|"Transform your Hoo-Hoo, enrich your life."|
Well, after a little discussion about my urinary stress incontinence history, pregnancies, childbirths to big babies as well as a closer look at a female pelvic floor anatomy diagram/model, I was asked to undress from the waist down. My physical therapist (female, thank God) had me lay on my back, bend my knees and part my legs, similar to being at the gynecologist. I subconsciously tightened it all up, but had to try to tell myself to relax. She put on her gloves and inserted her fingers to feel for scar tissue and 'knotted muscles' (like in a stiff neck (!)), which she found and subsequently massaged out. We chatted pleasantly throughout, which pushed me beyond my comfort zone, but it's for a good cause - dry underwear!
After my 'internal massage', with her fingers still inside, she taught me how to do a proper kegel exercise doing the 'zip up' or elevator method of squeezing the vaginal muscles deeper and higher up for a count of five. It was NOT easy for me to do. But I could see how it could help increasing my bladder control and strength.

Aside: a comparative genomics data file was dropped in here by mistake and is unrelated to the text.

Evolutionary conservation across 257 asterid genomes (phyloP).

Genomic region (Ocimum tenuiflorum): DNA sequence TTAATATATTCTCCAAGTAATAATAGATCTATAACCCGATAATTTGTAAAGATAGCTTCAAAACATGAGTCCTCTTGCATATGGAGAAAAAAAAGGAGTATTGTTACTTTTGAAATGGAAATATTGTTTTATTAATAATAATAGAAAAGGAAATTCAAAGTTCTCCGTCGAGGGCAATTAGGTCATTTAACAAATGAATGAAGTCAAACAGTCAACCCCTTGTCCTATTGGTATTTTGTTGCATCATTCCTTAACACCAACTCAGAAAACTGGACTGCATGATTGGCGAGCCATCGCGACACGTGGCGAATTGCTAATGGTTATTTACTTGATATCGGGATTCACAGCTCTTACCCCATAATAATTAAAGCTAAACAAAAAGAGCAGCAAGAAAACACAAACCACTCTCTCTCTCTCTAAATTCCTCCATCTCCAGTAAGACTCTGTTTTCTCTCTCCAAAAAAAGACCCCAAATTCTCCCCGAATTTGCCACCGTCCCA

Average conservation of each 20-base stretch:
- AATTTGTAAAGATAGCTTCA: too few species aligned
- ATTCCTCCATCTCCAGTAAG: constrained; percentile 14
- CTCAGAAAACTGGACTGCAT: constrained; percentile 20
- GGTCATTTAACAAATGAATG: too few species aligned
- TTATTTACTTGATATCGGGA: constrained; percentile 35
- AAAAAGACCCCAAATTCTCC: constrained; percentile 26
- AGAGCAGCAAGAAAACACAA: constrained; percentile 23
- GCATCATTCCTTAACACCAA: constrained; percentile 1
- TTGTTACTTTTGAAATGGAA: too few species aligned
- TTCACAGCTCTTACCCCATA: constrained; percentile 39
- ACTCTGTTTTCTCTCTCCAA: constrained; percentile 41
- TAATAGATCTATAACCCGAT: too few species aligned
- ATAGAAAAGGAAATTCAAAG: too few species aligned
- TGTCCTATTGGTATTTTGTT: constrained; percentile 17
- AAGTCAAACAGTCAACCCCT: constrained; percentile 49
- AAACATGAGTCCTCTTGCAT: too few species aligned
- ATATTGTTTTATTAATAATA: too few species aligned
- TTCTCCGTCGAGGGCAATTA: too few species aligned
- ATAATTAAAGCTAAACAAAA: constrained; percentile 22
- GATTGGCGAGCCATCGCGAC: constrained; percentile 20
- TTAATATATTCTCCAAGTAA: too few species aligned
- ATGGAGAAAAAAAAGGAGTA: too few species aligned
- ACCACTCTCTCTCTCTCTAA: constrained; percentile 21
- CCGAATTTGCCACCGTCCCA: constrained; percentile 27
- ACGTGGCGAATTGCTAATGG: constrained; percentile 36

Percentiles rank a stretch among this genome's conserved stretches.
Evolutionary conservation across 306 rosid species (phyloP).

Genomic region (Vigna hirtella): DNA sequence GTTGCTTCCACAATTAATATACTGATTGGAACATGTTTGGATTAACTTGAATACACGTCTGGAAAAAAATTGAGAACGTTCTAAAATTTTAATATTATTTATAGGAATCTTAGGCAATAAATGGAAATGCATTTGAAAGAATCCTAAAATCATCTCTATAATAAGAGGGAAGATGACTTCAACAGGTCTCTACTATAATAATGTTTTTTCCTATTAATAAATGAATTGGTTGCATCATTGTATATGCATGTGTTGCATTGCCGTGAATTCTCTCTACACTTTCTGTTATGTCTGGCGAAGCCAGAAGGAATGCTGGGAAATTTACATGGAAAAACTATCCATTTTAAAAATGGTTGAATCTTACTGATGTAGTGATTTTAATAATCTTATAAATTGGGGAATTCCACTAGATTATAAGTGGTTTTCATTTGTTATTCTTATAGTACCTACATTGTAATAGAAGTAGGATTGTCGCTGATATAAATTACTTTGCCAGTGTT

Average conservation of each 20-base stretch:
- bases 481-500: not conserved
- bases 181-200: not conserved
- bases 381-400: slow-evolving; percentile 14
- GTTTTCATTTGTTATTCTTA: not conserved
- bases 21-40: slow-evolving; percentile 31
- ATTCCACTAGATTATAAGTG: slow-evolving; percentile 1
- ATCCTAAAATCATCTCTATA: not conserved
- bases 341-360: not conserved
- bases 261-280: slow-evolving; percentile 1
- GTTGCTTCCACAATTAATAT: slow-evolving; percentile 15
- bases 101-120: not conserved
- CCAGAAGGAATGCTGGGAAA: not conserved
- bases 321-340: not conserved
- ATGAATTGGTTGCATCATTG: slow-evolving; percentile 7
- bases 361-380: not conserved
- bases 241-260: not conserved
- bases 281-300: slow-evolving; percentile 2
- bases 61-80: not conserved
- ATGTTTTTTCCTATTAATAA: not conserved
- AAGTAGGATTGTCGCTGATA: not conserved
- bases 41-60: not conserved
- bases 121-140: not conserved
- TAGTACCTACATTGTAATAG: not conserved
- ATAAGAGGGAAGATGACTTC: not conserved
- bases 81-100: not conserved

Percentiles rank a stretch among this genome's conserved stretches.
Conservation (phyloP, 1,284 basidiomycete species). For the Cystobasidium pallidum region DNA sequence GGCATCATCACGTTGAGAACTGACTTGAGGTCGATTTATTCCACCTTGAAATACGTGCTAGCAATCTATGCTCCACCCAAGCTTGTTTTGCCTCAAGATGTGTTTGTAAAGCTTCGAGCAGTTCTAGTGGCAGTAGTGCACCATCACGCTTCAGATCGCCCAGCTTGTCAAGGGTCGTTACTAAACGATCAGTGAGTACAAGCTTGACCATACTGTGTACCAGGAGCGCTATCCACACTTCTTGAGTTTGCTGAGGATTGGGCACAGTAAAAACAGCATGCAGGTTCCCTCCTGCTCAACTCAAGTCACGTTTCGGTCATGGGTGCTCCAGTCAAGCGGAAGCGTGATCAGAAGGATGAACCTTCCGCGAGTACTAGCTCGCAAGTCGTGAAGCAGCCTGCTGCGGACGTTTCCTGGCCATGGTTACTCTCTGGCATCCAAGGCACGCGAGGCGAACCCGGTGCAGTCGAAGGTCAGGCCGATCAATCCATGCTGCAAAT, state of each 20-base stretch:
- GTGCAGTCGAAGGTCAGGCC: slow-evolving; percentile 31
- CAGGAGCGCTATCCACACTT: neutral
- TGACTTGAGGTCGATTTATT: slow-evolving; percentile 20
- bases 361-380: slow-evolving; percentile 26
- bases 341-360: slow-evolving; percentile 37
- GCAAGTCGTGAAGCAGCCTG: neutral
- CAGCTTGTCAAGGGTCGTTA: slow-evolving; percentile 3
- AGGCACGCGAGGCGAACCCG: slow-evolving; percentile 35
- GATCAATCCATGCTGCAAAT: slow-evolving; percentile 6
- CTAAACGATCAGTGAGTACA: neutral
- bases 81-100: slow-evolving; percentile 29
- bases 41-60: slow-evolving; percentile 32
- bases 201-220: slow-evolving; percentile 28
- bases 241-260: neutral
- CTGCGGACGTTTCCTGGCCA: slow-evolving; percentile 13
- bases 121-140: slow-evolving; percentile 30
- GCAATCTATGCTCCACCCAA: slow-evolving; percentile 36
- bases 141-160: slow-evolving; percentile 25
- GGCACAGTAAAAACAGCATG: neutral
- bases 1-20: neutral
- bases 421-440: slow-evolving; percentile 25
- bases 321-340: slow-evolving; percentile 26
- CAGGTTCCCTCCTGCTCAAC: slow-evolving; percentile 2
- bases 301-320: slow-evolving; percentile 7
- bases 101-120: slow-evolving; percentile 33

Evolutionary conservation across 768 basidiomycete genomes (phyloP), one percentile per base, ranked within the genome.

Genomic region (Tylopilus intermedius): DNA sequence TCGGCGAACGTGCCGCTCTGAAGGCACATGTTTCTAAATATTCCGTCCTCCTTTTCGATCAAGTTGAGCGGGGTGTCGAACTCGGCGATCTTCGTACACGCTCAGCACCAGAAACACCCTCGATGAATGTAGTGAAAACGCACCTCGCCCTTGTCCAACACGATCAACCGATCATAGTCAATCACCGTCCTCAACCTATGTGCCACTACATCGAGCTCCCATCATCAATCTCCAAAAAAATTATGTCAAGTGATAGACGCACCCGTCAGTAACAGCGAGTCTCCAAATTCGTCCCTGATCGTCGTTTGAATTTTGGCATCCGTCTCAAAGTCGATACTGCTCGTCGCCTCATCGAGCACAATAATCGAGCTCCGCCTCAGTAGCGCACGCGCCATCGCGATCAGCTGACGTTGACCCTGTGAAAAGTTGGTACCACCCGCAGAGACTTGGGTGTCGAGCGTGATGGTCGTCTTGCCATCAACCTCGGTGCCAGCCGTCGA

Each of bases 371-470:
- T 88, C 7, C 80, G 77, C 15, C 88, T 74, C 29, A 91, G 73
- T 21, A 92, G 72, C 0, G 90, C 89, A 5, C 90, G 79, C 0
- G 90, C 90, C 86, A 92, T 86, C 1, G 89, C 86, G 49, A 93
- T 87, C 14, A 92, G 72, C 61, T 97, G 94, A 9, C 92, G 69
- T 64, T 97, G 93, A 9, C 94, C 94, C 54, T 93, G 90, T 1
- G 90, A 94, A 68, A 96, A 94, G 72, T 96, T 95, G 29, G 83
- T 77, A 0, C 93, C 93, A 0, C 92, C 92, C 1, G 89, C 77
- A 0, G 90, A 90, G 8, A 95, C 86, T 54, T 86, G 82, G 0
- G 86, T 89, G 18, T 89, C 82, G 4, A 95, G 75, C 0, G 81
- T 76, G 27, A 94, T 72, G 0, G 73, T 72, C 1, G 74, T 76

She also examined my abdominals for any separation in the muscle caused by my pregnancies (diastasis recti). She confirmed that I did have it and told me that they offered exercises and pilates sessions there that could close up the separation. I was surprised because I read that it was impossible to close the gap without surgery. She said mine was mainly in my belly button area and she proceeded to tape the sides of my abs together with some super-strength tape. I found that very interesting and it made me hopeful that maybe they could help with the little pooch left in my mommy muffin top.
Next steps now are to wait and see if my insurance approves their recommended treatment (total number of physical therapy and pilates sessions) and for me to do my kegels at home daily. I'm not the best at remembering to do them, but I'm going to try. She insists that you don't do them in the car at the stop light, that you wait until you can really concentrate and focus on doing them correctly. The old exercise adage of, 'it's better to do five correctly than 100 incorrectly'.
I'm also going to stick with doing my yoga, pilates, core fusion classes and my chin ups at home. I hear that if you do crunches or regular sit ups, that it makes your diastasis recti worse and makes it bulge, so I'll be cutting that out. I am wondering if I should use an Ace bandage or a girdle to tighten up my mid-section too? I tried it out last night and it was uncomfortably tight. My kids have no idea what they've done to my body, but when they give me angst, I will be sure to remind them!